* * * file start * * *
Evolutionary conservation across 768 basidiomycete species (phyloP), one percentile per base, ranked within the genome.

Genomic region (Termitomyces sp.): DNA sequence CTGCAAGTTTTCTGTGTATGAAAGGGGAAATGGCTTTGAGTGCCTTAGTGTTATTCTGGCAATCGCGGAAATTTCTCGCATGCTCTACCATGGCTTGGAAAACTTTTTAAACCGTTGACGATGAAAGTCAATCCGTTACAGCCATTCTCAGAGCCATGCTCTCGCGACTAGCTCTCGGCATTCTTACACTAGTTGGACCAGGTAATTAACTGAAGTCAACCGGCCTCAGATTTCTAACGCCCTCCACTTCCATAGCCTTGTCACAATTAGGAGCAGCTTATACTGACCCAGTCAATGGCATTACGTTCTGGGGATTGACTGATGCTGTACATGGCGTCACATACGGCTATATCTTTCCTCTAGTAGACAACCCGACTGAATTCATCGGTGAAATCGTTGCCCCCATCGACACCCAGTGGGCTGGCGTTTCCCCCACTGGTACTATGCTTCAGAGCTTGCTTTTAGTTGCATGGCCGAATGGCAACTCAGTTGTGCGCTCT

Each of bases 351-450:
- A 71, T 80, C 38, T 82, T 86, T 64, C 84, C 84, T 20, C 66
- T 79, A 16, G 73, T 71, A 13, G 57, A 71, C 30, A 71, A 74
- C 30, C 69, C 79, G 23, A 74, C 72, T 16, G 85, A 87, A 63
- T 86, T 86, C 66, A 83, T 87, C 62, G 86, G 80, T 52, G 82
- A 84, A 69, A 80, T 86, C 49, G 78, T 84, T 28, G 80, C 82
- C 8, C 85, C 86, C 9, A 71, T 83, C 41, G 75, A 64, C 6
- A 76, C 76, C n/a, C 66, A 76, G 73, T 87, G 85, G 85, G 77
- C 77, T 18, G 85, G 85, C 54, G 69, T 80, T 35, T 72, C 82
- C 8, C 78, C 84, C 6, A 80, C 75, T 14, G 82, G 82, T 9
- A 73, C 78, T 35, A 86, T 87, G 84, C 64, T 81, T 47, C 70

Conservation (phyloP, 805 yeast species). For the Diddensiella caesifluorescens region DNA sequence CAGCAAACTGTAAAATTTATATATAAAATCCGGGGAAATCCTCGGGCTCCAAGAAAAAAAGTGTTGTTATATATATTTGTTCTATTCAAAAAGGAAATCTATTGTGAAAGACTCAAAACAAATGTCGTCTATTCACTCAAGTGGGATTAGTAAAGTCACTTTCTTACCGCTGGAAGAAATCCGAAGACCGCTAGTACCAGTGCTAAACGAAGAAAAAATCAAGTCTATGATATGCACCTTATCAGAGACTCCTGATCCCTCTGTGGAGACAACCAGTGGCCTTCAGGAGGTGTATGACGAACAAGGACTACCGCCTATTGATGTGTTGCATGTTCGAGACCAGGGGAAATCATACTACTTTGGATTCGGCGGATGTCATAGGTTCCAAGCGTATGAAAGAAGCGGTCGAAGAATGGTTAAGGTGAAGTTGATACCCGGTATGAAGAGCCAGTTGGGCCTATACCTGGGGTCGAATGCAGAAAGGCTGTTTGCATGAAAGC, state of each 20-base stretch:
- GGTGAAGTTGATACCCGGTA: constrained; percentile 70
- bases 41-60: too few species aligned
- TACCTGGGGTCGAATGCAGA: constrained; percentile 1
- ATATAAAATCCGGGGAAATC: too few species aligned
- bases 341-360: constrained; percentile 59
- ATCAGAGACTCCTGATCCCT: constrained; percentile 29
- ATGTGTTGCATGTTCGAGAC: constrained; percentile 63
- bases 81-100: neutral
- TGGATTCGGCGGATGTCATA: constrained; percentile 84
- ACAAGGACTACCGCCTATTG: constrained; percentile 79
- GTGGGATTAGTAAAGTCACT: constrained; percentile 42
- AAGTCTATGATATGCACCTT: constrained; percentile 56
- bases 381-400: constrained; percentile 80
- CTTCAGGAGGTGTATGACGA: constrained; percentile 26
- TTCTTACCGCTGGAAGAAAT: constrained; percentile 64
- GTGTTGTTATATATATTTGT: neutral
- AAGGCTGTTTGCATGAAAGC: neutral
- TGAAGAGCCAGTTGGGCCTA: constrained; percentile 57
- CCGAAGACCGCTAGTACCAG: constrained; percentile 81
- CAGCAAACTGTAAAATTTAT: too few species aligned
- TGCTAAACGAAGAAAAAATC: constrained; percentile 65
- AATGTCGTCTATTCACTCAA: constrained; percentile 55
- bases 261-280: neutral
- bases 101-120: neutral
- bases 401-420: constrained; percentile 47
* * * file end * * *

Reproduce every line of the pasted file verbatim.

Evolutionary conservation across 768 basidiomycete species (phyloP), one percentile per base, ranked within the genome.

Genomic region (Termitomyces sp.): DNA sequence CTGCAAGTTTTCTGTGTATGAAAGGGGAAATGGCTTTGAGTGCCTTAGTGTTATTCTGGCAATCGCGGAAATTTCTCGCATGCTCTACCATGGCTTGGAAAACTTTTTAAACCGTTGACGATGAAAGTCAATCCGTTACAGCCATTCTCAGAGCCATGCTCTCGCGACTAGCTCTCGGCATTCTTACACTAGTTGGACCAGGTAATTAACTGAAGTCAACCGGCCTCAGATTTCTAACGCCCTCCACTTCCATAGCCTTGTCACAATTAGGAGCAGCTTATACTGACCCAGTCAATGGCATTACGTTCTGGGGATTGACTGATGCTGTACATGGCGTCACATACGGCTATATCTTTCCTCTAGTAGACAACCCGACTGAATTCATCGGTGAAATCGTTGCCCCCATCGACACCCAGTGGGCTGGCGTTTCCCCCACTGGTACTATGCTTCAGAGCTTGCTTTTAGTTGCATGGCCGAATGGCAACTCAGTTGTGCGCTCT

Each of bases 351-450:
- A 71, T 80, C 38, T 82, T 86, T 64, C 84, C 84, T 20, C 66
- T 79, A 16, G 73, T 71, A 13, G 57, A 71, C 30, A 71, A 74
- C 30, C 69, C 79, G 23, A 74, C 72, T 16, G 85, A 87, A 63
- T 86, T 86, C 66, A 83, T 87, C 62, G 86, G 80, T 52, G 82
- A 84, A 69, A 80, T 86, C 49, G 78, T 84, T 28, G 80, C 82
- C 8, C 85, C 86, C 9, A 71, T 83, C 41, G 75, A 64, C 6
- A 76, C 76, C n/a, C 66, A 76, G 73, T 87, G 85, G 85, G 77
- C 77, T 18, G 85, G 85, C 54, G 69, T 80, T 35, T 72, C 82
- C 8, C 78, C 84, C 6, A 80, C 75, T 14, G 82, G 82, T 9
- A 73, C 78, T 35, A 86, T 87, G 84, C 64, T 81, T 47, C 70

Conservation (phyloP, 805 yeast species). For the Diddensiella caesifluorescens region DNA sequence CAGCAAACTGTAAAATTTATATATAAAATCCGGGGAAATCCTCGGGCTCCAAGAAAAAAAGTGTTGTTATATATATTTGTTCTATTCAAAAAGGAAATCTATTGTGAAAGACTCAAAACAAATGTCGTCTATTCACTCAAGTGGGATTAGTAAAGTCACTTTCTTACCGCTGGAAGAAATCCGAAGACCGCTAGTACCAGTGCTAAACGAAGAAAAAATCAAGTCTATGATATGCACCTTATCAGAGACTCCTGATCCCTCTGTGGAGACAACCAGTGGCCTTCAGGAGGTGTATGACGAACAAGGACTACCGCCTATTGATGTGTTGCATGTTCGAGACCAGGGGAAATCATACTACTTTGGATTCGGCGGATGTCATAGGTTCCAAGCGTATGAAAGAAGCGGTCGAAGAATGGTTAAGGTGAAGTTGATACCCGGTATGAAGAGCCAGTTGGGCCTATACCTGGGGTCGAATGCAGAAAGGCTGTTTGCATGAAAGC, state of each 20-base stretch:
- GGTGAAGTTGATACCCGGTA: constrained; percentile 70
- bases 41-60: too few species aligned
- TACCTGGGGTCGAATGCAGA: constrained; percentile 1
- ATATAAAATCCGGGGAAATC: too few species aligned
- bases 341-360: constrained; percentile 59
- ATCAGAGACTCCTGATCCCT: constrained; percentile 29
- ATGTGTTGCATGTTCGAGAC: constrained; percentile 63
- bases 81-100: neutral
- TGGATTCGGCGGATGTCATA: constrained; percentile 84
- ACAAGGACTACCGCCTATTG: constrained; percentile 79
- GTGGGATTAGTAAAGTCACT: constrained; percentile 42
- AAGTCTATGATATGCACCTT: constrained; percentile 56
- bases 381-400: constrained; percentile 80
- CTTCAGGAGGTGTATGACGA: constrained; percentile 26
- TTCTTACCGCTGGAAGAAAT: constrained; percentile 64
- GTGTTGTTATATATATTTGT: neutral
- AAGGCTGTTTGCATGAAAGC: neutral
- TGAAGAGCCAGTTGGGCCTA: constrained; percentile 57
- CCGAAGACCGCTAGTACCAG: constrained; percentile 81
- CAGCAAACTGTAAAATTTAT: too few species aligned
- TGCTAAACGAAGAAAAAATC: constrained; percentile 65
- AATGTCGTCTATTCACTCAA: constrained; percentile 55
- bases 261-280: neutral
- bases 101-120: neutral
- bases 401-420: constrained; percentile 47